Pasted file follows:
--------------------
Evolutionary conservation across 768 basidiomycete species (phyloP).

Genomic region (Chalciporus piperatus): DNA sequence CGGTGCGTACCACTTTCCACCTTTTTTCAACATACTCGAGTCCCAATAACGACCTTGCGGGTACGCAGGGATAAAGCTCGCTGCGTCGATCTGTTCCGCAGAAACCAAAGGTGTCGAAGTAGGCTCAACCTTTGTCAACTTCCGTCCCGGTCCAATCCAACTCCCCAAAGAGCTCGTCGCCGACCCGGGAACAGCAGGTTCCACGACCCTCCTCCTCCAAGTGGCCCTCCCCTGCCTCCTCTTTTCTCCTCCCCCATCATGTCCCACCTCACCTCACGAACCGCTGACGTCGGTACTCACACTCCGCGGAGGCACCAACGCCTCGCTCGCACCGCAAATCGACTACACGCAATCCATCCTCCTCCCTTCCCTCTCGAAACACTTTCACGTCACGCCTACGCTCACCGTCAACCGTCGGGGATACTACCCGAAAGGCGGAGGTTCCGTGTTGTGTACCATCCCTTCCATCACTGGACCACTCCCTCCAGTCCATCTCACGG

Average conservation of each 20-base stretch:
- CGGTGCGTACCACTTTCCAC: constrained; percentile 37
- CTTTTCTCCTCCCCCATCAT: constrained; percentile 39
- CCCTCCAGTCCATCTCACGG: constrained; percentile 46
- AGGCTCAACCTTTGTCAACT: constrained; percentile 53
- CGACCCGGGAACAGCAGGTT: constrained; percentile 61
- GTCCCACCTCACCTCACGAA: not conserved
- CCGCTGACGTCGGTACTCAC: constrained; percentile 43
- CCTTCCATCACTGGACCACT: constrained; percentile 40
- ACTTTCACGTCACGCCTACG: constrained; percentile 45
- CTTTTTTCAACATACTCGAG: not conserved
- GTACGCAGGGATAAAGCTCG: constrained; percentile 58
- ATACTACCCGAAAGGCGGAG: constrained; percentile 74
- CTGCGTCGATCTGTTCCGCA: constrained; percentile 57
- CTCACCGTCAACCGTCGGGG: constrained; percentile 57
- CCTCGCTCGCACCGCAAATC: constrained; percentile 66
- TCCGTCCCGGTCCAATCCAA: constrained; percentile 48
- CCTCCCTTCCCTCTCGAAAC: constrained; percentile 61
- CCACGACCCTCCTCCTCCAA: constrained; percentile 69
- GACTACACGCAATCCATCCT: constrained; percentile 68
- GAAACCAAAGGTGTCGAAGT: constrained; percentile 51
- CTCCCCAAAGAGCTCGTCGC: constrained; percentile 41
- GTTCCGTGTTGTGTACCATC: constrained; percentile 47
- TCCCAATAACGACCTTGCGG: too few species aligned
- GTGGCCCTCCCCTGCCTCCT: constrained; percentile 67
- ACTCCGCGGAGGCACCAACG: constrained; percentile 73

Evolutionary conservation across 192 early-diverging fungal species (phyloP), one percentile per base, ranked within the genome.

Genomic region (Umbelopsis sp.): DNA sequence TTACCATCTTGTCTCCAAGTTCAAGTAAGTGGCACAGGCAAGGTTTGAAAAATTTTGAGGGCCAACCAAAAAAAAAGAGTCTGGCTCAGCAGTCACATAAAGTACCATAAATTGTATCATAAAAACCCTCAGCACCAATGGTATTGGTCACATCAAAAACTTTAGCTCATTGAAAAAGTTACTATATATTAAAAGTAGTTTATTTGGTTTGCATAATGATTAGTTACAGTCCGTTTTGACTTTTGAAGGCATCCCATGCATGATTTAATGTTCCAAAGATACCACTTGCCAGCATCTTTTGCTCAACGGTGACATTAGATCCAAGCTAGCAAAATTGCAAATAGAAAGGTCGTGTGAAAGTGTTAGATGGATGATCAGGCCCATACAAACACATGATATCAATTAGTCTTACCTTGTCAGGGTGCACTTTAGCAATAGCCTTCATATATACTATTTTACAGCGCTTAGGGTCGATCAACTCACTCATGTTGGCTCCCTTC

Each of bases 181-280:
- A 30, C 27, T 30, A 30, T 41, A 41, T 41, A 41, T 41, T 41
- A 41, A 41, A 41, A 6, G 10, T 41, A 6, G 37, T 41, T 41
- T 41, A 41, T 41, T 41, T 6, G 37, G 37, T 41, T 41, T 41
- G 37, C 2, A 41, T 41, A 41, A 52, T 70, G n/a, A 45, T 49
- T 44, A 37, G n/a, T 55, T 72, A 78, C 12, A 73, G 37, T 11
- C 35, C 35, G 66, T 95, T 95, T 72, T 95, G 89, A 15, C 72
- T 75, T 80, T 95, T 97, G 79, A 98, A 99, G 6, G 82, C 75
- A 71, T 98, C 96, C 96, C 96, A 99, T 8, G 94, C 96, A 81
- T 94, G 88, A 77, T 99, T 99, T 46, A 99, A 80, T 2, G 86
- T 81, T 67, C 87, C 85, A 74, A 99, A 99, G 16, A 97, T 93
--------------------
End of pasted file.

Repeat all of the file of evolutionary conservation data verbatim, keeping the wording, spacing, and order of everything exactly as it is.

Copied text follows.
Evolutionary conservation across 768 basidiomycete species (phyloP).

Genomic region (Chalciporus piperatus): DNA sequence CGGTGCGTACCACTTTCCACCTTTTTTCAACATACTCGAGTCCCAATAACGACCTTGCGGGTACGCAGGGATAAAGCTCGCTGCGTCGATCTGTTCCGCAGAAACCAAAGGTGTCGAAGTAGGCTCAACCTTTGTCAACTTCCGTCCCGGTCCAATCCAACTCCCCAAAGAGCTCGTCGCCGACCCGGGAACAGCAGGTTCCACGACCCTCCTCCTCCAAGTGGCCCTCCCCTGCCTCCTCTTTTCTCCTCCCCCATCATGTCCCACCTCACCTCACGAACCGCTGACGTCGGTACTCACACTCCGCGGAGGCACCAACGCCTCGCTCGCACCGCAAATCGACTACACGCAATCCATCCTCCTCCCTTCCCTCTCGAAACACTTTCACGTCACGCCTACGCTCACCGTCAACCGTCGGGGATACTACCCGAAAGGCGGAGGTTCCGTGTTGTGTACCATCCCTTCCATCACTGGACCACTCCCTCCAGTCCATCTCACGG

Average conservation of each 20-base stretch:
- CGGTGCGTACCACTTTCCAC: constrained; percentile 37
- CTTTTCTCCTCCCCCATCAT: constrained; percentile 39
- CCCTCCAGTCCATCTCACGG: constrained; percentile 46
- AGGCTCAACCTTTGTCAACT: constrained; percentile 53
- CGACCCGGGAACAGCAGGTT: constrained; percentile 61
- GTCCCACCTCACCTCACGAA: not conserved
- CCGCTGACGTCGGTACTCAC: constrained; percentile 43
- CCTTCCATCACTGGACCACT: constrained; percentile 40
- ACTTTCACGTCACGCCTACG: constrained; percentile 45
- CTTTTTTCAACATACTCGAG: not conserved
- GTACGCAGGGATAAAGCTCG: constrained; percentile 58
- ATACTACCCGAAAGGCGGAG: constrained; percentile 74
- CTGCGTCGATCTGTTCCGCA: constrained; percentile 57
- CTCACCGTCAACCGTCGGGG: constrained; percentile 57
- CCTCGCTCGCACCGCAAATC: constrained; percentile 66
- TCCGTCCCGGTCCAATCCAA: constrained; percentile 48
- CCTCCCTTCCCTCTCGAAAC: constrained; percentile 61
- CCACGACCCTCCTCCTCCAA: constrained; percentile 69
- GACTACACGCAATCCATCCT: constrained; percentile 68
- GAAACCAAAGGTGTCGAAGT: constrained; percentile 51
- CTCCCCAAAGAGCTCGTCGC: constrained; percentile 41
- GTTCCGTGTTGTGTACCATC: constrained; percentile 47
- TCCCAATAACGACCTTGCGG: too few species aligned
- GTGGCCCTCCCCTGCCTCCT: constrained; percentile 67
- ACTCCGCGGAGGCACCAACG: constrained; percentile 73

Evolutionary conservation across 192 early-diverging fungal species (phyloP), one percentile per base, ranked within the genome.

Genomic region (Umbelopsis sp.): DNA sequence TTACCATCTTGTCTCCAAGTTCAAGTAAGTGGCACAGGCAAGGTTTGAAAAATTTTGAGGGCCAACCAAAAAAAAAGAGTCTGGCTCAGCAGTCACATAAAGTACCATAAATTGTATCATAAAAACCCTCAGCACCAATGGTATTGGTCACATCAAAAACTTTAGCTCATTGAAAAAGTTACTATATATTAAAAGTAGTTTATTTGGTTTGCATAATGATTAGTTACAGTCCGTTTTGACTTTTGAAGGCATCCCATGCATGATTTAATGTTCCAAAGATACCACTTGCCAGCATCTTTTGCTCAACGGTGACATTAGATCCAAGCTAGCAAAATTGCAAATAGAAAGGTCGTGTGAAAGTGTTAGATGGATGATCAGGCCCATACAAACACATGATATCAATTAGTCTTACCTTGTCAGGGTGCACTTTAGCAATAGCCTTCATATATACTATTTTACAGCGCTTAGGGTCGATCAACTCACTCATGTTGGCTCCCTTC

Each of bases 181-280:
- A 30, C 27, T 30, A 30, T 41, A 41, T 41, A 41, T 41, T 41
- A 41, A 41, A 41, A 6, G 10, T 41, A 6, G 37, T 41, T 41
- T 41, A 41, T 41, T 41, T 6, G 37, G 37, T 41, T 41, T 41
- G 37, C 2, A 41, T 41, A 41, A 52, T 70, G n/a, A 45, T 49
- T 44, A 37, G n/a, T 55, T 72, A 78, C 12, A 73, G 37, T 11
- C 35, C 35, G 66, T 95, T 95, T 72, T 95, G 89, A 15, C 72
- T 75, T 80, T 95, T 97, G 79, A 98, A 99, G 6, G 82, C 75
- A 71, T 98, C 96, C 96, C 96, A 99, T 8, G 94, C 96, A 81
- T 94, G 88, A 77, T 99, T 99, T 46, A 99, A 80, T 2, G 86
- T 81, T 67, C 87, C 85, A 74, A 99, A 99, G 16, A 97, T 93